**H**ere are the slides of the presentation I gave at the EPSRC Advanced Computational methods for complex models in Biology at University College London, last week. Introducing random forests as proper summaries for both model choice and parameter estimation (with considerable overlap with earlier slides, obviously!). The other talks of that highly interesting day on computational Biology were mostly about ancestral graphs, using Wright-Fisher diffusions for coalescents, plus a comparison of expectation-propagation and ABC on a genealogy model by Mark Beaumont and the decision theoretic approach to HMM order estimation by Chris Holmes. In addition, it gave me the opportunity to come back to the Department of Statistics at UCL more than twenty years after my previous visit, at a time when my friend Costas Goutis was still there. And to realise it had moved from its historical premises years ago. (I wonder what happened to the two staircases built to reduce frictions between Fisher and Pearson if I remember correctly…)

## Archive for EPSRC

## advanced computational methods for complex models in Biology [talk]

Posted in Books, pictures, Statistics, Travel, University life with tags ABC, Bayesian computing, Biology, coalescent, computational biology, England, EPSRC, expectation-propagation, London, random forests, UCL, University College London, Wright-Fisher model on September 29, 2016 by xi'an## OxWaSP (The Oxford-Warwick Statistics Programme)

Posted in Kids, Statistics, University life with tags big data, data science, EPSRC, machine learning, PhD position, University of Oxford, University of Warwick on January 21, 2014 by xi'an*This is an official email promoting OxWaSP, our joint doctoral training programme, which I [objectively] think is definitely worth considering if planning a PhD in Statistics. Anywhere.*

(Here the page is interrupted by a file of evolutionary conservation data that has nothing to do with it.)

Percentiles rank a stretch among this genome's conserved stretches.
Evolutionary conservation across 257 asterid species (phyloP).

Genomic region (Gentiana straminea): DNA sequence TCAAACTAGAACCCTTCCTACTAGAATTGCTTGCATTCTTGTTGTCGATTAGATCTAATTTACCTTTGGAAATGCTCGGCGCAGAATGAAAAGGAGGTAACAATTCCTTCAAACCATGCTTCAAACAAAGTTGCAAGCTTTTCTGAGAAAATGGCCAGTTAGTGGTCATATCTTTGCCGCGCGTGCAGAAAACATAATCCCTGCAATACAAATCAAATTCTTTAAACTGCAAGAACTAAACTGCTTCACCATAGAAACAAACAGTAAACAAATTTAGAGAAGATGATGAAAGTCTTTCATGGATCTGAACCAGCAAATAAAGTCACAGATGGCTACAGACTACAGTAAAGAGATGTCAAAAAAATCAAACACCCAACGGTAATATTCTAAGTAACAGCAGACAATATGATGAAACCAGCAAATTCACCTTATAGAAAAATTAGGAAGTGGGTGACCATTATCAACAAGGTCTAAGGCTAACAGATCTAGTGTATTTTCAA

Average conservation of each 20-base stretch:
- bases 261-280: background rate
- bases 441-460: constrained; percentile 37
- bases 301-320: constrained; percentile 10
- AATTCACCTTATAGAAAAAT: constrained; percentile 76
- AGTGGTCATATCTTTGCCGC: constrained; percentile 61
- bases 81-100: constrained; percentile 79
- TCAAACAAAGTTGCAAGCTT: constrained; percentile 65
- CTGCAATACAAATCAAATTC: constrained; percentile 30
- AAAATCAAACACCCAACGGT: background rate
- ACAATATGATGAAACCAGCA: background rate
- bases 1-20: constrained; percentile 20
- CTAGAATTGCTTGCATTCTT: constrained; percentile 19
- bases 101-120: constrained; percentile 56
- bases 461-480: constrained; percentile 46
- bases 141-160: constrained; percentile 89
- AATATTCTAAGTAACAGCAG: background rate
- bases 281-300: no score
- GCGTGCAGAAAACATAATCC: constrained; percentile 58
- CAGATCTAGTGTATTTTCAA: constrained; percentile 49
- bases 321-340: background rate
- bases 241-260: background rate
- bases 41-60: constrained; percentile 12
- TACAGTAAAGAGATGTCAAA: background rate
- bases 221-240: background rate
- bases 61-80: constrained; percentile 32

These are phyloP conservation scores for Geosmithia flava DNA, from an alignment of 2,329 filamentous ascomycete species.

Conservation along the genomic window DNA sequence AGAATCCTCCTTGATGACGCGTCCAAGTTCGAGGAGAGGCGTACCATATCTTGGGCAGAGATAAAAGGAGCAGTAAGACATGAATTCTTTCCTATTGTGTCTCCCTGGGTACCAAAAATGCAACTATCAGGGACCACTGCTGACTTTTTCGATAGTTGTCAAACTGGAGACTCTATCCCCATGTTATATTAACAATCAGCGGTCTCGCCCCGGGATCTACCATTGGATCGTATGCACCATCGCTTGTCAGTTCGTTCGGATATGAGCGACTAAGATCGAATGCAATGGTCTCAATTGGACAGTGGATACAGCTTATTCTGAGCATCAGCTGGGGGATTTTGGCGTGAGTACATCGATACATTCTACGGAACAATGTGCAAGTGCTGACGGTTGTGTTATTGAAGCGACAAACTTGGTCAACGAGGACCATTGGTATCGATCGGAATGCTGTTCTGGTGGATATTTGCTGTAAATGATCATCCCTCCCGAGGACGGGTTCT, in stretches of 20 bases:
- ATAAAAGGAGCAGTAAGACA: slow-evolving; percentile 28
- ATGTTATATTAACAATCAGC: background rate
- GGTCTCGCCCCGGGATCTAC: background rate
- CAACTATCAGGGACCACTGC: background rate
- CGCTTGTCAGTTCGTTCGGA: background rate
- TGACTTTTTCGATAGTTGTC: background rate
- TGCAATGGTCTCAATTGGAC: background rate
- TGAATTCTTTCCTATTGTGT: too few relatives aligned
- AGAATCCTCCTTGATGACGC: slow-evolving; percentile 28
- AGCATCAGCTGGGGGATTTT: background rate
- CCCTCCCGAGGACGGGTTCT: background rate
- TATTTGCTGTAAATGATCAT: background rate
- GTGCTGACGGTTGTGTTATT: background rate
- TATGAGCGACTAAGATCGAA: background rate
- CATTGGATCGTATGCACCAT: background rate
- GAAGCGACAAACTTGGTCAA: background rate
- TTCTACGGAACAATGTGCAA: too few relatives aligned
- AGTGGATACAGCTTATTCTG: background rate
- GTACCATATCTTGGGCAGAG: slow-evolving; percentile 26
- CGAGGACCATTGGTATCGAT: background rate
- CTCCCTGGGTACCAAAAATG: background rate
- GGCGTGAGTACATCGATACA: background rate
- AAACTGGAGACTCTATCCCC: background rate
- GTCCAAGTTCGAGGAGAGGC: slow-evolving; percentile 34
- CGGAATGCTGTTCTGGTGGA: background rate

The Statistics Department – University of Oxford and the Statistics Department – University Of Warwick, supported by the EPSRC, will run a joint Centre of Doctoral Training in the theory, methods and applications of Statistical Science for 21st Century data-intensive environments and large-scale models. This is the first centre of its type in the World and will equip its students to work in an area in growing demand both in academia and industry.

Each year from October 2014 OxWaSP will recruit at least 5 students attached to Warwick and at least 5 attached to Oxford. Each student will be funded with a grant for four years of study. Students spend the first year at Oxford developing advanced skills in statistical science. In the first two terms students are given research training through modular courses: Statistical Inference in Complex Models; Multivariate Stochastic Processes; Bayesian Analyses for Complex Structural Information; Machine Learning and Probabilistic Graphical Models; Stochastic Computation for Intractable Inference. In the third term, students carry out two small research projects. At the end of year 1, students begin a three-year research project with a chosen supervisor, five continuing at Oxford and five moving to the University of Warwick.

Training in years 2-4 includes annual retreats, workshops and a research course in machine learning at Amazon (Berlin). There are funded opportunities for students to work with our leading industrial partners and to travel in their third year to an international summer placement in some of the strongest Statistics groups in the USA, Europe and Asia including UC Berkeley, Columbia University, Duke University, the University of Washington in Seattle, ETH Zurich and NUS Singapore.